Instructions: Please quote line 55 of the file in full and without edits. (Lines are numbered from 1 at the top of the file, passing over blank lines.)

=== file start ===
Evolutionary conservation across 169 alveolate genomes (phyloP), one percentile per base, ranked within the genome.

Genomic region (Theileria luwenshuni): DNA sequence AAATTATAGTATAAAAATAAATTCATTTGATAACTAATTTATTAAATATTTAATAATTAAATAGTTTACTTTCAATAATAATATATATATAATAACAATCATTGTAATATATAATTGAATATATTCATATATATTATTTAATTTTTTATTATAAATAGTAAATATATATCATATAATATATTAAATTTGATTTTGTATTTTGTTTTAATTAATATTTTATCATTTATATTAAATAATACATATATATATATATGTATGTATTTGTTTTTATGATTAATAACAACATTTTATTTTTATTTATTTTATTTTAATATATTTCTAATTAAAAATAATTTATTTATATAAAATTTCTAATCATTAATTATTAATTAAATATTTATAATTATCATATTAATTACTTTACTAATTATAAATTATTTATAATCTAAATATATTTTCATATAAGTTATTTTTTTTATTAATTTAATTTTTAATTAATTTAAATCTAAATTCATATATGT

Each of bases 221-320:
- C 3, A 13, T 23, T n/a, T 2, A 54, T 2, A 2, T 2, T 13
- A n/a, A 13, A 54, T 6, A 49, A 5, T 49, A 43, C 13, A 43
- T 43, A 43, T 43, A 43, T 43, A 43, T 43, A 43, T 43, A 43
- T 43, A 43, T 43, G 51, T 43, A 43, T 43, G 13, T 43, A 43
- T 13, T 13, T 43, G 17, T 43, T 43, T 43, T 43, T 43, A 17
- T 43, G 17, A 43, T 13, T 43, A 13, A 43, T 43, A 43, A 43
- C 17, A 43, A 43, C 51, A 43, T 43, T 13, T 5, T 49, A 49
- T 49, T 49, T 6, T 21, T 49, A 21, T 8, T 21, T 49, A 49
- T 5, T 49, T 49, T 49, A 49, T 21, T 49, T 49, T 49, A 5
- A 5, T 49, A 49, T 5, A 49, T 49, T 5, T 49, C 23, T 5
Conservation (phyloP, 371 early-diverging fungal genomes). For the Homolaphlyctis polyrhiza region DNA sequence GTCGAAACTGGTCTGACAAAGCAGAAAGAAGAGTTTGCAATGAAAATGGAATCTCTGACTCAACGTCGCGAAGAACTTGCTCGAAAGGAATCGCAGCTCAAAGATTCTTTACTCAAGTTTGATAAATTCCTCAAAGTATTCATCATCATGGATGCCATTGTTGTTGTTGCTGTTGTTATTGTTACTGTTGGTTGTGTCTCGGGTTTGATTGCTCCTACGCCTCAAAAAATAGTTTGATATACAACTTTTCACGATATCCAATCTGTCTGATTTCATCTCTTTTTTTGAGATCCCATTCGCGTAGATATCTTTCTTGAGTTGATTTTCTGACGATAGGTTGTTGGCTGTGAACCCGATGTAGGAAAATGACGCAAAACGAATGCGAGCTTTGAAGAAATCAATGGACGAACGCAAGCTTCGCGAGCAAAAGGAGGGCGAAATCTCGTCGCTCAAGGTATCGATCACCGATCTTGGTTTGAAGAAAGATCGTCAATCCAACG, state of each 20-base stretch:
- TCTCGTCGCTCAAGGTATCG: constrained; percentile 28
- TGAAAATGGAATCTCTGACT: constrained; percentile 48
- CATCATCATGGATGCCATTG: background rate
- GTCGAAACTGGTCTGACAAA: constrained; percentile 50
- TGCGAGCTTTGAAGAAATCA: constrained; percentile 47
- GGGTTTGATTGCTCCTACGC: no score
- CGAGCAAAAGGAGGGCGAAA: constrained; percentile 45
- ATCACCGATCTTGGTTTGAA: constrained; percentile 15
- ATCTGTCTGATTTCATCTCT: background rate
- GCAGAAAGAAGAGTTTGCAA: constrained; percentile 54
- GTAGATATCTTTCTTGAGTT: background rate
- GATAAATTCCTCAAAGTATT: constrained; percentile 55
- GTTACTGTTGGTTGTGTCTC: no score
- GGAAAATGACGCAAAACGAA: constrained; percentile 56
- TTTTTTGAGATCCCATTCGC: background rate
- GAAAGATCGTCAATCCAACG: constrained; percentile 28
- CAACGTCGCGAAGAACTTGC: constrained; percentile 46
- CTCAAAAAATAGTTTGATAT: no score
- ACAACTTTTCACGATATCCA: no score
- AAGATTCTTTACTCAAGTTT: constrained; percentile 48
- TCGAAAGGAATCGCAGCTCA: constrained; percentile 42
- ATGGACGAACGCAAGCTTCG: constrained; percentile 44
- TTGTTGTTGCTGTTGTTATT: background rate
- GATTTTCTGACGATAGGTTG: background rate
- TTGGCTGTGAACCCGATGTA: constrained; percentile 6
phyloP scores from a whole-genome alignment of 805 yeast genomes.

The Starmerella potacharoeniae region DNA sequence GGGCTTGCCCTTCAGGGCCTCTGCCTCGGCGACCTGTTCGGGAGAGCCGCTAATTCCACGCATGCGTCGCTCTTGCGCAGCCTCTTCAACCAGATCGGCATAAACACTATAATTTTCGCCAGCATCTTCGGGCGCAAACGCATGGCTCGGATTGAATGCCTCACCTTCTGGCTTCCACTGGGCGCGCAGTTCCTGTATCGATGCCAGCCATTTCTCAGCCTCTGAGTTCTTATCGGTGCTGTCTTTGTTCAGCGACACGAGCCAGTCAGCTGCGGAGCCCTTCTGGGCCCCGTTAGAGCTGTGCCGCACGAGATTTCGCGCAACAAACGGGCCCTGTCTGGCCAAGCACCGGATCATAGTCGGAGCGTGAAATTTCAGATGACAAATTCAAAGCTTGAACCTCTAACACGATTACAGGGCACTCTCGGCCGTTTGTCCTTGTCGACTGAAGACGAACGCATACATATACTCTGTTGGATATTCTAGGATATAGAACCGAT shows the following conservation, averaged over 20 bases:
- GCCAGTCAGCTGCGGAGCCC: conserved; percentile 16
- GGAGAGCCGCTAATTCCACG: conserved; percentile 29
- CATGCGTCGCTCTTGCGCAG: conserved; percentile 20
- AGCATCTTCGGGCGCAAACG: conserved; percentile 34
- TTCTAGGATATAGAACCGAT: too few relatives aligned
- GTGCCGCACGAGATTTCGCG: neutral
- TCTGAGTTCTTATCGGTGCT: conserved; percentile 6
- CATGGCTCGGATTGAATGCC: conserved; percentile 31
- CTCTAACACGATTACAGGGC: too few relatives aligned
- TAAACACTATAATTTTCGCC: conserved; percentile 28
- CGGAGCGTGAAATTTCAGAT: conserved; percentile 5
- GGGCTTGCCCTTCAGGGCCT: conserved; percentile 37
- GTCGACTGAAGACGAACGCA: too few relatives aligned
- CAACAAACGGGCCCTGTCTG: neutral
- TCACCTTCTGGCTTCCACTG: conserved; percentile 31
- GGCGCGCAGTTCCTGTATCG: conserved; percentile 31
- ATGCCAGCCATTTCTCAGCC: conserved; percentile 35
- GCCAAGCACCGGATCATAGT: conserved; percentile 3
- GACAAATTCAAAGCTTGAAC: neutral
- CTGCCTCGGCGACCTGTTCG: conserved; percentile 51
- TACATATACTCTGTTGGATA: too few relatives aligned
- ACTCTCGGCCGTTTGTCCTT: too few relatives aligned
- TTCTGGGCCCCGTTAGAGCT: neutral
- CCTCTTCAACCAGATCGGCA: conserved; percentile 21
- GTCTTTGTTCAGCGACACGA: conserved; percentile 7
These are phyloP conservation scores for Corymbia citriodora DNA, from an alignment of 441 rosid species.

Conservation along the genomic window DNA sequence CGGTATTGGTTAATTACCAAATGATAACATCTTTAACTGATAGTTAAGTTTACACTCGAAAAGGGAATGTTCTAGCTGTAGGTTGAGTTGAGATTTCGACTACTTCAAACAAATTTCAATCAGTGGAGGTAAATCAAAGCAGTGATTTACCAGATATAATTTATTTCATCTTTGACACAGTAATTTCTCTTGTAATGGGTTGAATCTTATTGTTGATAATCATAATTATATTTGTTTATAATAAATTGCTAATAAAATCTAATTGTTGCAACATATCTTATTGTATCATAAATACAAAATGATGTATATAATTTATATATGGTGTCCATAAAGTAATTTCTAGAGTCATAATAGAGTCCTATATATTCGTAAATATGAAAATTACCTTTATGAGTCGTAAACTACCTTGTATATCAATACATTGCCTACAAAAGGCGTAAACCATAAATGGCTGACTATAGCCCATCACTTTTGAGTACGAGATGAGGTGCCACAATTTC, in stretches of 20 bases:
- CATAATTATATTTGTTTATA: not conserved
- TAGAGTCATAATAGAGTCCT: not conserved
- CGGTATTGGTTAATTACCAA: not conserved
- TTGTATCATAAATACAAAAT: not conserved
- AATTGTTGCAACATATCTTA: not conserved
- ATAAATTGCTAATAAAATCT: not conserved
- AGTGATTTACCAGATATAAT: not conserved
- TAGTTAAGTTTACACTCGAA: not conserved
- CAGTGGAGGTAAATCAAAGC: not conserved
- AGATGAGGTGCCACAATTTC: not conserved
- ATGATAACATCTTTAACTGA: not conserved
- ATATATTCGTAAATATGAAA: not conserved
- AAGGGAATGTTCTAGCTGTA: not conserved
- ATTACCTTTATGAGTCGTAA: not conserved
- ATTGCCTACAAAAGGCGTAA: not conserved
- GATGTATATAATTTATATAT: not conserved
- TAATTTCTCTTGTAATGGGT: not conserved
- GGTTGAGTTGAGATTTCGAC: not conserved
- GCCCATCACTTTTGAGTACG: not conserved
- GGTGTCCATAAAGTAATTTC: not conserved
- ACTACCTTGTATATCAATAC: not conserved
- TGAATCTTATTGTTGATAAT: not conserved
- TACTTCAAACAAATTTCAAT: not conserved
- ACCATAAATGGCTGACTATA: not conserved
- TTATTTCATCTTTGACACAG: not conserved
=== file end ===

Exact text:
- CAACAAACGGGCCCTGTCTG: neutral